The house, described as “the finest surviving example of Victorian mansard mansions erected in the 1870’s by James Henry Askin,” was so briefly described in last week’s column that the writer thought it would be of interest to readers to amplify that description in the current column.
Although torrential rains on Saturday morning undoubtedly lessened the numbers usually attending the annual “open house” tour of the Radnor Historical Society, there were still a goodly group of visitors at each of the six houses opened for the occasion. Perhaps none was more popular than the George H. Borst house on Bloomingdale avenue, not only because of its central location, but also because of the fact that this is the first year in which a house of the strictly Victorian style of architecture has been listed for visiting. It is a style of architecture well known locally since James Henry Askin, the community’s first builder of suburban homes, was responsible for the large number of these houses built on both sides or Bloomingdale avenue between West Wayne avenue and Lancaster pike. Many of these mansard roof houses which were sold by Drexel and Childs, have been described and illustrated in recent issues of this column.
A map made in 1908, still in the Borst house, shows that the owner was then Mrs. H.M. Rhoades. Before it was bought in the middle 1930’s by Mr. and Mrs. Irving F. Wolfgram, the house had been for many years the home of Mr. and Mrs. Marshall F. Smith, who were among Wayne’s best known residents of that time. A letter received from Mrs. Frederick A. deCanizares, a former Wayne resident now of Portland. Ore., identifies the house as a former home of her parents, Mr. and Mrs. Richards Johnson. The property then extended to West Wayne avenue on the south and included the lot directly back of it to the east. “All the old trees that are left on the property were planted by my mother, some 73 years ago,” Mrs. de Canizares writes.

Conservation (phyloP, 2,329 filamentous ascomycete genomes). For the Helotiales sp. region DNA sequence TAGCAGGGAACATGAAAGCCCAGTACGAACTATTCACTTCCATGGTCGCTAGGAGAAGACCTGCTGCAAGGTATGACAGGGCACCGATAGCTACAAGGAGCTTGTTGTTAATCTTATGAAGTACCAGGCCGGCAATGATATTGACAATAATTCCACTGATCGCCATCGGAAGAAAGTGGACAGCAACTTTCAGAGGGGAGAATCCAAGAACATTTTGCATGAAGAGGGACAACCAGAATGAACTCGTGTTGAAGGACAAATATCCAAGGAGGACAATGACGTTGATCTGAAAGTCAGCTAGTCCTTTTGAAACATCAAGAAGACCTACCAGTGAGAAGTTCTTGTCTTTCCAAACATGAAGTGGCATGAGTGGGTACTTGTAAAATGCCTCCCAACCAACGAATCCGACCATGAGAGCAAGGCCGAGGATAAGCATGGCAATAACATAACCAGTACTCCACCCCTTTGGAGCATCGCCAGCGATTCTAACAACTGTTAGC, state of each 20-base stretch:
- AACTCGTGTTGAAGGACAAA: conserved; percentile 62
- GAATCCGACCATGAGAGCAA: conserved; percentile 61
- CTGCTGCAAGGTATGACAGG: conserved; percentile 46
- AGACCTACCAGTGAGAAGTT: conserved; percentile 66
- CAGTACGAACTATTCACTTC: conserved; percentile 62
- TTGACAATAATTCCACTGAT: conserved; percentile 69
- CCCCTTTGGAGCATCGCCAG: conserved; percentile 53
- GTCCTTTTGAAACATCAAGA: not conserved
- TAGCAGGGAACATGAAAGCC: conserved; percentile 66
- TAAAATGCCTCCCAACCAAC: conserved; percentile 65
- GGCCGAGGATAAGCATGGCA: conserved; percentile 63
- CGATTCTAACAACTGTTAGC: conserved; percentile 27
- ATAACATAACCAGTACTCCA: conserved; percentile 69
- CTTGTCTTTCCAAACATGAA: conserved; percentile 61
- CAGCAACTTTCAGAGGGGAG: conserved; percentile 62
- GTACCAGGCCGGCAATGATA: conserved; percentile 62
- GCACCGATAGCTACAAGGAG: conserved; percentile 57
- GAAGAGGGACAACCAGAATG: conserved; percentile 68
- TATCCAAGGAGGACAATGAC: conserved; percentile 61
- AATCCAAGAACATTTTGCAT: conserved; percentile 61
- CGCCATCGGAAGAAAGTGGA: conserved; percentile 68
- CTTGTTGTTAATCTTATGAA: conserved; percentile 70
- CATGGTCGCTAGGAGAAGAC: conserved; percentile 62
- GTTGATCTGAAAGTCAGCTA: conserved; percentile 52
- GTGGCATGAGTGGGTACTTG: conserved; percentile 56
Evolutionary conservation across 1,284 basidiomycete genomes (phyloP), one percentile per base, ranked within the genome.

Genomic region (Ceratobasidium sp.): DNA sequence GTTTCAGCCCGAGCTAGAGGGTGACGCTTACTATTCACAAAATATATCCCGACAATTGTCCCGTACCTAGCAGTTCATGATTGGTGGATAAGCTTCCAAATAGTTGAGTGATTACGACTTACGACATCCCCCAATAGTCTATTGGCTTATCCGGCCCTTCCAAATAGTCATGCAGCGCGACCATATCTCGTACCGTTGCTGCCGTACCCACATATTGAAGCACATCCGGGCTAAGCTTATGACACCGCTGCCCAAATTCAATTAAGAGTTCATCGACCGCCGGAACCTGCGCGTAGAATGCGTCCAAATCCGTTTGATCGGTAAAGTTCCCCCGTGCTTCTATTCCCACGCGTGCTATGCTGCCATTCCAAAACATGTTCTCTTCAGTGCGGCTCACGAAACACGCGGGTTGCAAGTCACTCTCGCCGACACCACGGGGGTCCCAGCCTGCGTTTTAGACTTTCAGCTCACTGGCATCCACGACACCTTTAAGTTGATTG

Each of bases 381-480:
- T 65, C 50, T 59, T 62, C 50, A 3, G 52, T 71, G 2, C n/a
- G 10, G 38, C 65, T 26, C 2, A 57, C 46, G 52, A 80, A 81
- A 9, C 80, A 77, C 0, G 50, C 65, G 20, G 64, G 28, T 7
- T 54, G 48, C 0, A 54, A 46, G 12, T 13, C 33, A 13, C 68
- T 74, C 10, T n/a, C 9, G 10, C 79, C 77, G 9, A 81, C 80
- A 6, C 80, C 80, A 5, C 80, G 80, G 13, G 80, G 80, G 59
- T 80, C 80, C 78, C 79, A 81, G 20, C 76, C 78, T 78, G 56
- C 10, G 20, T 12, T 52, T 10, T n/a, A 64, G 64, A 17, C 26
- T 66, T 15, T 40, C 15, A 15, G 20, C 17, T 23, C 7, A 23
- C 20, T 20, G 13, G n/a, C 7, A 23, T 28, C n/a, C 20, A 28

Among beautiful authentic pieces in the music room which retains its 18th Century atmosphere are a pier glass mirror covering one wall of the room, two large Victorian chandeliers, a Sheraton and a Chippendale sofa, a Chippendale piecrust table, a Victorian fireside stool and a prie-dieu.
Among the other old pieces in this room in addition to a handsome grand piano is a double stand for violin music to be used by two musicians. This beautiful mahogany piece was the property of Mr. Borst’s father, a professor and composer of music as well as an organist, who came to America from England in the middle 80’s. Interesting decorations in this room include a pair of dark blue Sevres vases and a very old Waterford candelabra.
The original hallway in this house has been made into one with the now spacious living room with its many windows extending almost to the floor and its fireplace centered in the south wall. Among the many handsome pieces of old furniture in this room are a Chippendale chest-on-chest, and six Victorian chairs which were part of Mrs. Borst’s grandparents’ first parlor furniture.
It is from this room that the visitor glimpses the old stable at the back of the lot which is now remodelled into a large “party room” in which the main feature is a “walk-in” fireplace of the early American type. Originally the stable had a double stall and two single stalls. Of late years the building has served several purposes, besides that of party-giving. Among other things it had been the meeting place for the Radnor Township Council of Republlcan Women.